Esophageal cancer is the eighth most common cancer worldwide. It is endemic in many parts of the world, particularly in developing nations,1 and accounts for more than 200 000 deaths every year in China. An effective and rational staging system of esophageal cancer is the essential prerequisite to determine the appropriate treatments and predict long-term survival. Although the confirmed prognostic indicators include histological grading, tumour differentiation, tumour (T), nodal metastases (N) and metastasis (M) classification,2 two studies3,4 observed that tumour length was an independent prognostic predictor. On the other hand, in the latest version (7th edition) of the American Joint Committee on Cancer (AJCC) TNM system, tumour length is not listed as a risk factor in esophageal cancer.5 To better understand the impact of tumour length on survival, we reviewed a cohort of esophageal cancer patients who had undergone esophageal resection only and without preoperative chemotherapy or radiotherapy from 2004 to 2008 in our hospital. Univariate and multivariate analyses were used to determine the prognostic value of tumour length, and showed that esophageal tumour length was a remarkable independent prognostic factor in long-term survival. Even so, few articles discuss the relationship between tumour length and other clinicopathological characteristics as well as long-term survival in patients with esophageal squamous cell carcinoma (ESCC).
Of the 340 patients with esophageal cancer operated on at the Department of Cardiothoracic Surgery of the Huashan Hospital, Fudan University from January 1, 2004 to December 31, 2008, 202 patients with squamous cell carcinoma who received oesophagectomy were included in this study. All these patients were classified as R0 resection (with no residual tumour according to AJCC classification). The 12 patients who had palliative or R1/R2 resections and the 126 patients who had histology other than ESCC were excluded.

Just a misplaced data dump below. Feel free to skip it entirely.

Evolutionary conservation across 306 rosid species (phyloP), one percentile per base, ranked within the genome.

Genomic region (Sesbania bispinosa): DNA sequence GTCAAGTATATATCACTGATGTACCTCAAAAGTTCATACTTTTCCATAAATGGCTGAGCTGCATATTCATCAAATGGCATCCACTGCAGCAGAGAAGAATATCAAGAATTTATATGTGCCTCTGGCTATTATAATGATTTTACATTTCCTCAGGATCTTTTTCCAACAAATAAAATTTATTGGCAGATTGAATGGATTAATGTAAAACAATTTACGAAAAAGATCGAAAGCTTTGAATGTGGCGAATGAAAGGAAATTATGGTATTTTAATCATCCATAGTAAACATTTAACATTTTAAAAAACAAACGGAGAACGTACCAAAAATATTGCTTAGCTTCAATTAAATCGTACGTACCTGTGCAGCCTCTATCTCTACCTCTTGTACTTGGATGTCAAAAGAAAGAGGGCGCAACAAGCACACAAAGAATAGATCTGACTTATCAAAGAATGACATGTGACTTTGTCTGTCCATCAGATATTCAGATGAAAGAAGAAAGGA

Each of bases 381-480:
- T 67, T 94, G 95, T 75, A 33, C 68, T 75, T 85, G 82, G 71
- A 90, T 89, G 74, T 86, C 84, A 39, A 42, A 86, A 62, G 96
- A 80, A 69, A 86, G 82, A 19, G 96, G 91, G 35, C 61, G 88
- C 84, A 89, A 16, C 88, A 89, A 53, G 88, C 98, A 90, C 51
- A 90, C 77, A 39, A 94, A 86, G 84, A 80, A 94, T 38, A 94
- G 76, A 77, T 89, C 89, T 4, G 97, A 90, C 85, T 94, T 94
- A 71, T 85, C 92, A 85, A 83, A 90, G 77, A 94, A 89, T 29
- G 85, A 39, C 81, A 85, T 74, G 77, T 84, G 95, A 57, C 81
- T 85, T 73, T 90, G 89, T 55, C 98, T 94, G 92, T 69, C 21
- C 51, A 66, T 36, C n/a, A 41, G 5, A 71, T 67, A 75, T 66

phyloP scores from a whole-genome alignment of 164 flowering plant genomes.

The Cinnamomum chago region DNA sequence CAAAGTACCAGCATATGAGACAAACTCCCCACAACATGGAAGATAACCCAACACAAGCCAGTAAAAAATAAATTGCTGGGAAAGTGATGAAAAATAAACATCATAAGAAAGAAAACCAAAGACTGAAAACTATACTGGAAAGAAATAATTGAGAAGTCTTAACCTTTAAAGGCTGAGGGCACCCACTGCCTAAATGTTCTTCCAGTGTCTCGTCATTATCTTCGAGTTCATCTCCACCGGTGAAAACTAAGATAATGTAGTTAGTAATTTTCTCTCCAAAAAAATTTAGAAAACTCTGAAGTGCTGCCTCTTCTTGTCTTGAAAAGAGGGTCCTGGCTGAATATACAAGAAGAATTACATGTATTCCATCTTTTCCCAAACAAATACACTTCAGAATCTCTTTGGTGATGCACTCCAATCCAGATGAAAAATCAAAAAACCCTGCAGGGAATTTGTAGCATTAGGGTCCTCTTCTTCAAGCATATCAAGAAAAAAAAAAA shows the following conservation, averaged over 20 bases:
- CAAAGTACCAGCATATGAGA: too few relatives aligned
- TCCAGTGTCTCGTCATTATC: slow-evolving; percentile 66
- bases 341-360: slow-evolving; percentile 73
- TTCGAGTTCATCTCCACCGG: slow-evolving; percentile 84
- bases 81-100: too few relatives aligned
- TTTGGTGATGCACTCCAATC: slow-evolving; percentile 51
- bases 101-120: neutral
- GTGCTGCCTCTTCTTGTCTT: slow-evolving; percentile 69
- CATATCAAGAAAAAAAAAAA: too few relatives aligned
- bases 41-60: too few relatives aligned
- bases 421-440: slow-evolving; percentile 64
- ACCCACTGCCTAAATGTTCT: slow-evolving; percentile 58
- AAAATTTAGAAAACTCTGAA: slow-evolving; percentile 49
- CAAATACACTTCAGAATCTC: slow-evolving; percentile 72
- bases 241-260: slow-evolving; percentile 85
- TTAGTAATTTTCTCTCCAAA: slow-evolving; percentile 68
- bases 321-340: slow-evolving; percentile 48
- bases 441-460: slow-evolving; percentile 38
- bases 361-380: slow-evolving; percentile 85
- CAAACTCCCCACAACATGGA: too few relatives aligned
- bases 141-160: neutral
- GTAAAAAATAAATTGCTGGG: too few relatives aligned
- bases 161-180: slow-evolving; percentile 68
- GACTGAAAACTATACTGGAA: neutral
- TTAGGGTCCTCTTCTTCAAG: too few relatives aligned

All patients were evaluated for preoperative staging by means of barium meal, fibrogastroscopy, computed tomography of the chest and abdomen, ultrasound of the neck and retroperitoneal lymph nodes (LNs). Some patients received PET-CT. Pulmonary and cardiac function studies and other blood tests were done for assessment of surgical tolerance.
Either the left or the right chest was incised in this study. Patients with tumours in middle or lower thoracic oesophagus with no evidence of LN involvement in the superior mediastinum or in the neck (n=150) received oesophagectomy via left thoracotomy (single incision). Patients with tumours in the middle or upper thoracic oesophagus or with possible LN metastasis in the superior mediastinum or neck (n=52) were operated via cervico-right thoracic-abdominal (triple incision).
Histopathological examination included evaluations of tumour length (measured on the 10% formaldehyde fixed specimens), differentiation, T classification, number of positive and removed LNs. TNM staging was performed according to the AJCC 7th edition guidelines.5 Patients were followed up every six months for the first three years and then annually. Survival time was measured from the date of surgery to the date of death or the latest follow-up time.
All statistical analyses were performed with SPSS 16.0 for Windows (SPSS Inc., USA). Chi-square analysis was used to study the association between tumour length and other clinicopathological characteristics. Univariate analysis of survival was performed using Kaplan-Meier method and log rank test to estimate the prognostic value of clinicopathological characteristics. Multivariate analysis of survival was performed using Cox regression model to identify independent prognostic factors. The level of significance was set to P <0.05.